As the name might suggest, Sphero's claim to fame is its sphere-shaped toy robots. These include the original Sphero, Sphero 2.0, Sphero Mini, BB-8, and BB-9E. The company has also been marketing some of its products towards education as STEM learning tools, particularly with the SPRK+.
Sphero's latest product is another educational robot - the Bolt. It's a minor upgrade from the existing SPRK+, with a configurable LED matrix display, infrared sensors for communicating with other robots, and "more than two hours of continuous play."
I think the Sphero Bolt is a well-designed product, but I'm not sure there's enough value to justify the $150 price tag, especially when it's only an iterative improvement over the company's existing robots. Read More
Those of us that care about our online security probably use some form of two-factor authentication to secure our most important accounts, but even the strongest password and the longest authentication code are still subject to something as simple as a phishing attack, which is why so many have switched to hardware security keys. Google helped to create the Universal 2nd Factor (U2F) hardware authentication standard, and now it's releasing its own product to consumers: the $50 Titan Security Key. Read More
Slightly over a year ago, I reviewed Anker's first Android-powered portable projector, the Nebula Mars. It packed a bright projector and JBL speakers into a small package, and the $599.99 price reflected that. The heavily-modified build of Android 4.4 worked decently well, but app compatibility was limited, since most apps have stopped supporting KitKat.
Anker then released the $350 Nebula Capsule, a smaller (and dimmer) projector that doubled as a Bluetooth speaker. It was more expensive than competing devices, but it was also much better than all of them. The excellent build quality, decent projection brightness, and newer software (based on Android 7.1) made it a great product. Read More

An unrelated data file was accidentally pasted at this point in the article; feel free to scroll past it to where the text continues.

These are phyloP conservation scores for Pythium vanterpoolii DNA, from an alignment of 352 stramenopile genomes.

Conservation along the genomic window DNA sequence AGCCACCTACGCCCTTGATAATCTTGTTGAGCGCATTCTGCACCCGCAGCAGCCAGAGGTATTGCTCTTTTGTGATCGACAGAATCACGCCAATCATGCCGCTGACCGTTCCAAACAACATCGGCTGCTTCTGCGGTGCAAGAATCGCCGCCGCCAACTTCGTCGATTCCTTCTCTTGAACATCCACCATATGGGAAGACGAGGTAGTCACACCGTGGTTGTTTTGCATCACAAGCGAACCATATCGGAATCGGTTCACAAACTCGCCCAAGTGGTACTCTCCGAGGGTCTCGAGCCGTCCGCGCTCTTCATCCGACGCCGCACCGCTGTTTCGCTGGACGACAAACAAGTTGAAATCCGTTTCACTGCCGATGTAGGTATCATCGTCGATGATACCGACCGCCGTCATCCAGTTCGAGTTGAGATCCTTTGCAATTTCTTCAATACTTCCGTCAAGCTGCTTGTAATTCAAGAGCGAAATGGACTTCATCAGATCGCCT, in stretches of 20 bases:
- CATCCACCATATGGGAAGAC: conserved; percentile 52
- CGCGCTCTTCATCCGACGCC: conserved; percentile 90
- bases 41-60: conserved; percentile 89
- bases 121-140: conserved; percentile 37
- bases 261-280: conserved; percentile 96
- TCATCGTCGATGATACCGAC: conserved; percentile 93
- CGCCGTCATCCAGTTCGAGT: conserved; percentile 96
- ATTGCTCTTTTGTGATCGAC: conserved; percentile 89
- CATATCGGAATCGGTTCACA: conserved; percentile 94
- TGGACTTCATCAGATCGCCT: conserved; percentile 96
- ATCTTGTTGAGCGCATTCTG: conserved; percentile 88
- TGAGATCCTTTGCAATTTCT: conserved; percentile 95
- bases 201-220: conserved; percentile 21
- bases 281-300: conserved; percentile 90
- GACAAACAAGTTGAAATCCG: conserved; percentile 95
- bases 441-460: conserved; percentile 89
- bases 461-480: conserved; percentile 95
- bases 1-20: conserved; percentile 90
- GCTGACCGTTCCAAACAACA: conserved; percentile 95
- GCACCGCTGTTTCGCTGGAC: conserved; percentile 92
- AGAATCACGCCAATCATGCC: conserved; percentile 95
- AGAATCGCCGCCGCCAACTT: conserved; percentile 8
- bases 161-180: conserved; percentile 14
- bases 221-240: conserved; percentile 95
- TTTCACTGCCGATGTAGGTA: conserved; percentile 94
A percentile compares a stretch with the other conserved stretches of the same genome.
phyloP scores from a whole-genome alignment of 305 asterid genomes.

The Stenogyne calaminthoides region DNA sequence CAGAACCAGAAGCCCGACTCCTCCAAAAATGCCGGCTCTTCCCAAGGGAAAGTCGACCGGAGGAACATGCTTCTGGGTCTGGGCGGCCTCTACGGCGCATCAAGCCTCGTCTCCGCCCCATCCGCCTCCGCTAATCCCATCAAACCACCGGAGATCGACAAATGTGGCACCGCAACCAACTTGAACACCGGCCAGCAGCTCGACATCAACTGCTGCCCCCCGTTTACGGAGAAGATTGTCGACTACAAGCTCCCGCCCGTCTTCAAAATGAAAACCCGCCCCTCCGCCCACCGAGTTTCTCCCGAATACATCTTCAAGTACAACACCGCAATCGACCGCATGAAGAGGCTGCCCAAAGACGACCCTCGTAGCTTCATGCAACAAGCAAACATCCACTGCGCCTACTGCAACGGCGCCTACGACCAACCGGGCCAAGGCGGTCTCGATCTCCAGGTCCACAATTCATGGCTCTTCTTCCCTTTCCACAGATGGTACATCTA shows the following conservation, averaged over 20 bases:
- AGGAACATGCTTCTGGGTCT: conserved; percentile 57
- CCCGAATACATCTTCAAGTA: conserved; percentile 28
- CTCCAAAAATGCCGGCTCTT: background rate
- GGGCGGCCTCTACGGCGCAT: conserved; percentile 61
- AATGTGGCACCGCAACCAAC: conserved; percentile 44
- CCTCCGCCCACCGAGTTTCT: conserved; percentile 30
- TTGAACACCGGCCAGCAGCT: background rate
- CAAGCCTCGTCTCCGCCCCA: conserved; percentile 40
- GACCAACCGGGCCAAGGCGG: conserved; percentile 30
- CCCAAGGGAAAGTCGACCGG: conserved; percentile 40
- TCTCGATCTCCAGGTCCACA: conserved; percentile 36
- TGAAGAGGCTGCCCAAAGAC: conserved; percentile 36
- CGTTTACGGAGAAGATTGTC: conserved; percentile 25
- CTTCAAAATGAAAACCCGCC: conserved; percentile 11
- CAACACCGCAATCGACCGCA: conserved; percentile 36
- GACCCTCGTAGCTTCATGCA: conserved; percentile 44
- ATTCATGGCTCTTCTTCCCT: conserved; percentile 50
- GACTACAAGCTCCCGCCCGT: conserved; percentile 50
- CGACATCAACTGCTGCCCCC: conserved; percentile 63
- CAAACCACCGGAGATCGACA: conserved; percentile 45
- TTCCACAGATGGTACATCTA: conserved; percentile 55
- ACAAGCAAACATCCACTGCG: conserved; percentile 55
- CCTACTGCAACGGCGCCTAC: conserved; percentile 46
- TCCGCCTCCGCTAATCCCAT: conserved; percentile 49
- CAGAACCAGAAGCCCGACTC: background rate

Two months ago, we reviewed the Acer Chromebox CXI3. Even though the CXI3 is a fantastic Chrome OS desktop, it's somewhat expensive - the model we reviewed with a Core i5 processor and 8GB RAM costs $519.99. There's a $469.99 Core i3 version and a $289.99 Celeron model, but those are also slightly expensive given the hardware inside.
If you've been looking for a basic Chrome OS desktop, there's another option - the CTL Chromebox CBx1. CTL primarily manufactures computers for the education and government sectors, and the company has been all-in on Chromebooks for years. The Chromebox CBx1 is CTL's first Chrome OS desktop, and it starts at the low price of $219. Read More
Chrome OS has always been designed with low-power laptops in mind. There have been a few desktop machines over the years, like the ASUS Chromebit and LG Chromebase, but they're vastly outnumbered by Chromebooks. Seemingly out of nowhere, several companies announced new Chrome OS desktops at CES earlier this year - all of which are capable of running Android apps.
Acer's new desktop is the 'Chromebox CXI3,' which went on sale back in April. There are multiple configurations available, from an Intel Celeron version with 4GB of RAM to a Core i7 model with 16GB of RAM. Interestingly, Acer isn't marketing the CXI3 to consumers - it's designed for use in schools, where Chrome OS is wildly popular. Read More